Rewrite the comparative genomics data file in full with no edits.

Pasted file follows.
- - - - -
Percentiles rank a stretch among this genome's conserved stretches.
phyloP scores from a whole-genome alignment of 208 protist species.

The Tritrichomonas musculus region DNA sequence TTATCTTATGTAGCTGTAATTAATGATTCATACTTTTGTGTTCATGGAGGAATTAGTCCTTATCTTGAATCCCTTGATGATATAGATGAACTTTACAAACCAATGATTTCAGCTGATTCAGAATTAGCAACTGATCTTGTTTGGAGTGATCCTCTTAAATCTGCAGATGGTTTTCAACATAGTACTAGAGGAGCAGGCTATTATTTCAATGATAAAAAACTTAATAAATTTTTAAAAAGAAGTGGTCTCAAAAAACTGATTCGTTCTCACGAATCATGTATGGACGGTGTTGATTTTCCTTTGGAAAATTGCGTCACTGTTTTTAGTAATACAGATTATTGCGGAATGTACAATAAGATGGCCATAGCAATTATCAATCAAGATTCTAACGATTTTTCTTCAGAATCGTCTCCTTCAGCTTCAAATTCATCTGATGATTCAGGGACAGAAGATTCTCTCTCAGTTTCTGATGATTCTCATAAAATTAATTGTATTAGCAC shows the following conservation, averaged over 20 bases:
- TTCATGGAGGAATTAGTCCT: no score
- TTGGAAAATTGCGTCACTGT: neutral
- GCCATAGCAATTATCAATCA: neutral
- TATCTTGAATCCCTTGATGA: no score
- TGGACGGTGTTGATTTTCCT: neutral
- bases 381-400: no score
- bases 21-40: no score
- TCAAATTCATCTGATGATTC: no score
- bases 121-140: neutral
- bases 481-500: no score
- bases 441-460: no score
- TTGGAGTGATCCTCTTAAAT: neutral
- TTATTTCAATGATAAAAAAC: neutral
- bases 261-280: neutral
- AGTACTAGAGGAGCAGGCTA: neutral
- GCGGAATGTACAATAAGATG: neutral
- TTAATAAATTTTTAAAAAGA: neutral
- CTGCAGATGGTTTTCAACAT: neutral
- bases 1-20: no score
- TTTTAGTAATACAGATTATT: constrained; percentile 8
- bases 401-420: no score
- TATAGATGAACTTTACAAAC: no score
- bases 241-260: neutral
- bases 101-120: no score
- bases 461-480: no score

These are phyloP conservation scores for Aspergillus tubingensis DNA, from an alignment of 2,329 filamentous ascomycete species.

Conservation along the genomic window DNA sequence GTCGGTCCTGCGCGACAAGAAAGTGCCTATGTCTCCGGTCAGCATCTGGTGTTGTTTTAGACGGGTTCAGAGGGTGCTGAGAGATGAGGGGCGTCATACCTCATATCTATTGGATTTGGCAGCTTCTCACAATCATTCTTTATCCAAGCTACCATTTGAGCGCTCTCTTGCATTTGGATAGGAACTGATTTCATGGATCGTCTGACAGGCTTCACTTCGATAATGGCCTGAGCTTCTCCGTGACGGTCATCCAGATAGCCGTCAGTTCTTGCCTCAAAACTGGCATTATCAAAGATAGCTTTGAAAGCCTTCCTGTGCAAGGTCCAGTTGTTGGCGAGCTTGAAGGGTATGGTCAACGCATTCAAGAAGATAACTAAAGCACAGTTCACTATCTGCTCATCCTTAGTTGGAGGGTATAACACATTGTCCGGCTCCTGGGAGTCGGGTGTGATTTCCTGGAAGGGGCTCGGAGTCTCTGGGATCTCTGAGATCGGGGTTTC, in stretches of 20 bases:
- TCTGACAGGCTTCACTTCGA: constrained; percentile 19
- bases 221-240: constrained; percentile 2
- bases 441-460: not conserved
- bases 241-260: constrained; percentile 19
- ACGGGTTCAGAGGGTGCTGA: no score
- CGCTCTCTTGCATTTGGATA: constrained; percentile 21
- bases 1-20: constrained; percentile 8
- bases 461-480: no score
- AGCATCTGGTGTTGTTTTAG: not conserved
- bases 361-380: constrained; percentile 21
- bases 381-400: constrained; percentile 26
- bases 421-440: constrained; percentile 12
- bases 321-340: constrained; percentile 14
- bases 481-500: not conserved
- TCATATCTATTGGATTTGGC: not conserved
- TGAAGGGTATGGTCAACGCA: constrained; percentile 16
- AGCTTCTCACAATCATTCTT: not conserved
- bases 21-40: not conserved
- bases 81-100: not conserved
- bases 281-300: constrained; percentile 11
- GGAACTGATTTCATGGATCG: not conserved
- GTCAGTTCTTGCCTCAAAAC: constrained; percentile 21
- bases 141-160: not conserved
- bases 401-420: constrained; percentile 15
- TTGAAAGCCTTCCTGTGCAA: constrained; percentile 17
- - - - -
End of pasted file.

Percentiles rank a stretch among this genome's conserved stretches.
phyloP scores from a whole-genome alignment of 208 protist species.

The Tritrichomonas musculus region DNA sequence TTATCTTATGTAGCTGTAATTAATGATTCATACTTTTGTGTTCATGGAGGAATTAGTCCTTATCTTGAATCCCTTGATGATATAGATGAACTTTACAAACCAATGATTTCAGCTGATTCAGAATTAGCAACTGATCTTGTTTGGAGTGATCCTCTTAAATCTGCAGATGGTTTTCAACATAGTACTAGAGGAGCAGGCTATTATTTCAATGATAAAAAACTTAATAAATTTTTAAAAAGAAGTGGTCTCAAAAAACTGATTCGTTCTCACGAATCATGTATGGACGGTGTTGATTTTCCTTTGGAAAATTGCGTCACTGTTTTTAGTAATACAGATTATTGCGGAATGTACAATAAGATGGCCATAGCAATTATCAATCAAGATTCTAACGATTTTTCTTCAGAATCGTCTCCTTCAGCTTCAAATTCATCTGATGATTCAGGGACAGAAGATTCTCTCTCAGTTTCTGATGATTCTCATAAAATTAATTGTATTAGCAC shows the following conservation, averaged over 20 bases:
- TTCATGGAGGAATTAGTCCT: no score
- TTGGAAAATTGCGTCACTGT: neutral
- GCCATAGCAATTATCAATCA: neutral
- TATCTTGAATCCCTTGATGA: no score
- TGGACGGTGTTGATTTTCCT: neutral
- bases 381-400: no score
- bases 21-40: no score
- TCAAATTCATCTGATGATTC: no score
- bases 121-140: neutral
- bases 481-500: no score
- bases 441-460: no score
- TTGGAGTGATCCTCTTAAAT: neutral
- TTATTTCAATGATAAAAAAC: neutral
- bases 261-280: neutral
- AGTACTAGAGGAGCAGGCTA: neutral
- GCGGAATGTACAATAAGATG: neutral
- TTAATAAATTTTTAAAAAGA: neutral
- CTGCAGATGGTTTTCAACAT: neutral
- bases 1-20: no score
- TTTTAGTAATACAGATTATT: constrained; percentile 8
- bases 401-420: no score
- TATAGATGAACTTTACAAAC: no score
- bases 241-260: neutral
- bases 101-120: no score
- bases 461-480: no score

These are phyloP conservation scores for Aspergillus tubingensis DNA, from an alignment of 2,329 filamentous ascomycete species.

Conservation along the genomic window DNA sequence GTCGGTCCTGCGCGACAAGAAAGTGCCTATGTCTCCGGTCAGCATCTGGTGTTGTTTTAGACGGGTTCAGAGGGTGCTGAGAGATGAGGGGCGTCATACCTCATATCTATTGGATTTGGCAGCTTCTCACAATCATTCTTTATCCAAGCTACCATTTGAGCGCTCTCTTGCATTTGGATAGGAACTGATTTCATGGATCGTCTGACAGGCTTCACTTCGATAATGGCCTGAGCTTCTCCGTGACGGTCATCCAGATAGCCGTCAGTTCTTGCCTCAAAACTGGCATTATCAAAGATAGCTTTGAAAGCCTTCCTGTGCAAGGTCCAGTTGTTGGCGAGCTTGAAGGGTATGGTCAACGCATTCAAGAAGATAACTAAAGCACAGTTCACTATCTGCTCATCCTTAGTTGGAGGGTATAACACATTGTCCGGCTCCTGGGAGTCGGGTGTGATTTCCTGGAAGGGGCTCGGAGTCTCTGGGATCTCTGAGATCGGGGTTTC, in stretches of 20 bases:
- TCTGACAGGCTTCACTTCGA: constrained; percentile 19
- bases 221-240: constrained; percentile 2
- bases 441-460: not conserved
- bases 241-260: constrained; percentile 19
- ACGGGTTCAGAGGGTGCTGA: no score
- CGCTCTCTTGCATTTGGATA: constrained; percentile 21
- bases 1-20: constrained; percentile 8
- bases 461-480: no score
- AGCATCTGGTGTTGTTTTAG: not conserved
- bases 361-380: constrained; percentile 21
- bases 381-400: constrained; percentile 26
- bases 421-440: constrained; percentile 12
- bases 321-340: constrained; percentile 14
- bases 481-500: not conserved
- TCATATCTATTGGATTTGGC: not conserved
- TGAAGGGTATGGTCAACGCA: constrained; percentile 16
- AGCTTCTCACAATCATTCTT: not conserved
- bases 21-40: not conserved
- bases 81-100: not conserved
- bases 281-300: constrained; percentile 11
- GGAACTGATTTCATGGATCG: not conserved
- GTCAGTTCTTGCCTCAAAAC: constrained; percentile 21
- bases 141-160: not conserved
- bases 401-420: constrained; percentile 15
- TTGAAAGCCTTCCTGTGCAA: constrained; percentile 17